If you’re not up for more walking, grab a taxi, and head towards the Macau Tower area. If you turn right you would reach the colonial home of the Portuguese consul-general (formerly the Bela Vista hotel), set in a quiet residential neighbourhood. Not far from here, at Barra Point, is the famous A-Ma Temple, a must visit while at Macau.

The temple has been built into a hill that rises from the waterfront of the inner harbour. It has pavilions on four levels. Linked by winding paths and moon-gates, three of the four pavilions are dedicated to the Taoist goddess of A-Ma (also called Tin Hau) and the topmost shrine is dedicated to Kun Iam, the Buddhist Goddess of Mercy. According to legend, A-Ma, a poor girl looking for passage to Canton, was snubbed by the wealthy junk owners but a lowly fisherman took her on board. A storm blew up and wrecked all but the boat carrying the girl. On arrival to Macau she vanished, to reappear as a goddess, on the spot where the fishermen built her temple.

Also, check out the Moorish Barracks on Barra Street nearby. A neo-classical building “with a Mughal influence” dating back to 1874, it was originally built to accommodate an Indian regiment from Goa that was appointed to reinforce Macau’s police force.

Walk the sky

The 338-metre high Macau Tower is the world’s 10th highest building. It is also the world’s highest commercial bungee jumping station. The father of Bungee Jumping, A.J. Hackett, along with Edison Chen, has broken two Guinness World Records at the Macau Tower. If you are too timid to try your hand at Bungee Jumping, you could do the Skywalk, which takes you on an exhilarating stroll along the outer rim of the tower.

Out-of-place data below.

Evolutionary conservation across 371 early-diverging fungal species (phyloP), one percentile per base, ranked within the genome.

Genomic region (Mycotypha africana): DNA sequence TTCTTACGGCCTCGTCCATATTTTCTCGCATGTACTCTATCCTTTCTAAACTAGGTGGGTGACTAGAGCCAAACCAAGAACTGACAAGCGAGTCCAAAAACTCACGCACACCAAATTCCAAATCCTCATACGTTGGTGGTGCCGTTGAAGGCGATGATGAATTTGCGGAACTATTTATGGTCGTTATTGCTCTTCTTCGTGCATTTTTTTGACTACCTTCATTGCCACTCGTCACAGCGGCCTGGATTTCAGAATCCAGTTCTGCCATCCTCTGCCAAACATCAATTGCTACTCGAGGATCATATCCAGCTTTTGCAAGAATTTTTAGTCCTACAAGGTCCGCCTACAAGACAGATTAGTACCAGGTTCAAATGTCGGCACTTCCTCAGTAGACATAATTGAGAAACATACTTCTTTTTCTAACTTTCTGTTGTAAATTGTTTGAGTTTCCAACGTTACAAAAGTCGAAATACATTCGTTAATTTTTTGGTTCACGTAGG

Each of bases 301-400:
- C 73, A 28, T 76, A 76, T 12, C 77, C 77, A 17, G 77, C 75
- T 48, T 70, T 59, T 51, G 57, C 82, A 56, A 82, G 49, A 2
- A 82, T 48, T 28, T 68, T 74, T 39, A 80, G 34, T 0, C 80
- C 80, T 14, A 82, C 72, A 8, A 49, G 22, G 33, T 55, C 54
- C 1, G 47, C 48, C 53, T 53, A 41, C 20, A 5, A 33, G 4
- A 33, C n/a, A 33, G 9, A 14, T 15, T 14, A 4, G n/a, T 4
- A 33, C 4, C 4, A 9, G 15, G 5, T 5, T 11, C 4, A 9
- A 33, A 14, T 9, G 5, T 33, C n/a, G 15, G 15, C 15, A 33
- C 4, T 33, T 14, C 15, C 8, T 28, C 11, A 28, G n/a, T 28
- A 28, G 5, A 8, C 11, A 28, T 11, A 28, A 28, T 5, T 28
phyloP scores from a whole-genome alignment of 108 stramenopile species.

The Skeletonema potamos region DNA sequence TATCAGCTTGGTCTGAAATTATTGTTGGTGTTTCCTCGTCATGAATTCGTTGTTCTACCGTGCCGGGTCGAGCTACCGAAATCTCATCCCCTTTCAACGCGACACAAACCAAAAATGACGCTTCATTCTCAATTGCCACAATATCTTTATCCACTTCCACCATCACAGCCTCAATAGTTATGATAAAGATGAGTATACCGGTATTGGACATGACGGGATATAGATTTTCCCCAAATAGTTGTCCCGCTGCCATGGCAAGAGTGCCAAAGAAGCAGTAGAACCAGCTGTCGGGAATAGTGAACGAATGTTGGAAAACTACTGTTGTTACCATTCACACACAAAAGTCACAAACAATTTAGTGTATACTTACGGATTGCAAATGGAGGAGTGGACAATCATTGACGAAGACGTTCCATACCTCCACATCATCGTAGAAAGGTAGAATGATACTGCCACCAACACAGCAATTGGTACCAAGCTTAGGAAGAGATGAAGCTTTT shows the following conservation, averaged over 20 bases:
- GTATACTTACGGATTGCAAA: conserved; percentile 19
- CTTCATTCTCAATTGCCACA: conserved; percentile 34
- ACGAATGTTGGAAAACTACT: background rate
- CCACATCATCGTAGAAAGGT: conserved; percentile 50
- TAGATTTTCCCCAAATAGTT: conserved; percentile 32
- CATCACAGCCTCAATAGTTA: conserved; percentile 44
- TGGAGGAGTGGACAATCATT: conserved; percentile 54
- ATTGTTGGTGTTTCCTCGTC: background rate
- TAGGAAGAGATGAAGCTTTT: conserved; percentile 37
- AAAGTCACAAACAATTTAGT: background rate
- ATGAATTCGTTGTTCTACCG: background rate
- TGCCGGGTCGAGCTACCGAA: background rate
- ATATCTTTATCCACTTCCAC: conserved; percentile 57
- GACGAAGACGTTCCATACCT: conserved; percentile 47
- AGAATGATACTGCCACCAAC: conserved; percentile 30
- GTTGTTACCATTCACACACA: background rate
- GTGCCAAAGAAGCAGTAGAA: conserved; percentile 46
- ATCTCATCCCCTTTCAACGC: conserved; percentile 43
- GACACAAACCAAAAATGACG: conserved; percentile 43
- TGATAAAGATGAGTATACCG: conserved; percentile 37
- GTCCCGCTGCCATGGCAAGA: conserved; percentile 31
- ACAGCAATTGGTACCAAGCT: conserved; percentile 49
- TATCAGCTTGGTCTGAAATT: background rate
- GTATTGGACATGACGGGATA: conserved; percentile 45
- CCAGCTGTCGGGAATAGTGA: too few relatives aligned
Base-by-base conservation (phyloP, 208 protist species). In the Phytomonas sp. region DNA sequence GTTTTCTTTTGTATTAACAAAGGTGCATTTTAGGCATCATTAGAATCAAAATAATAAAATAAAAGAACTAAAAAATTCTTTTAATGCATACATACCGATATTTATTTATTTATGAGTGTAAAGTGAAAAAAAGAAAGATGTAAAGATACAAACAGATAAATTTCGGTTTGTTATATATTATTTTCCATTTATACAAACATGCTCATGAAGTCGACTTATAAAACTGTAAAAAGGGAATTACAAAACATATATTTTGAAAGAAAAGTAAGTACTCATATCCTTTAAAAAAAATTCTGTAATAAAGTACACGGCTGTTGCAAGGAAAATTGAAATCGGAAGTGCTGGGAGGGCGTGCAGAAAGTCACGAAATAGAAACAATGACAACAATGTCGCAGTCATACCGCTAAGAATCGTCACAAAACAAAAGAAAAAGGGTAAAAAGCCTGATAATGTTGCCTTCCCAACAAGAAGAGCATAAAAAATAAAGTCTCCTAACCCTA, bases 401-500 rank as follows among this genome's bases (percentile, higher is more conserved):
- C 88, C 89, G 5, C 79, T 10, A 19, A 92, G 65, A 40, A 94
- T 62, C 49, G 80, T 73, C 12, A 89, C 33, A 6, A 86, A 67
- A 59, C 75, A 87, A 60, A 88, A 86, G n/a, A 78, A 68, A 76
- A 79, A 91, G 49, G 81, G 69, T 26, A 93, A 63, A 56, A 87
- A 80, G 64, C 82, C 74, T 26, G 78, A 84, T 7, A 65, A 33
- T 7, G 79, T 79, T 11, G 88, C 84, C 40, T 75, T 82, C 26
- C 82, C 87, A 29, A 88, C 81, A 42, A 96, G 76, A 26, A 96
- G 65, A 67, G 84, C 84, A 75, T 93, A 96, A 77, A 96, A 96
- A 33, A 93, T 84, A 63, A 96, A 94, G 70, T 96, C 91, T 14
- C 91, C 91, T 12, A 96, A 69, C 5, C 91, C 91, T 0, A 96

Macau comes alive after the sun goes down. The nightlife is a vibrant one. Even the drabbest buildings by day become pulsating neon palaces. Dozens of bars, discos, nightclubs and casinos provide a pulsating experience for the night owls. Try not to miss “Crazy Paris Show” at the Hotel Lisboa. A Macau experience is never complete without trying a hand at the gaming tables, so head for one of the casinos for a unique gambling experience.

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Fact file

Getting there: Take speed boats from Hong Kong piers for an hour long ride to Macau. There are also helicopter rides from Hong Kong.

Staying there: Macau has a host of hotels right from budget to top class ones to choose from.

Nearby places: Take a day trip to Coloane, an island in Macau that boasts of magnificent beaches and a lavish, green countryside that has a rich flora and fauna. The island has sports facilities, swimming pools, and Karting tracks. Visit Taipa for a laid-back feel. The old Praia waterfront is idyllic, with a row of five beautifully restored neo-classical houses.

Gastronomic fare: Macau offers all kinds of food experiences from the Portuguese to the Chinese, Malay and Thai. Don’t forget to sample Portuguese wine and Macanese fare, which is a confluence of Portuguese and Chinese food. Down it all with Portuguese red wine, ending with the delectable dessert called Serradurra.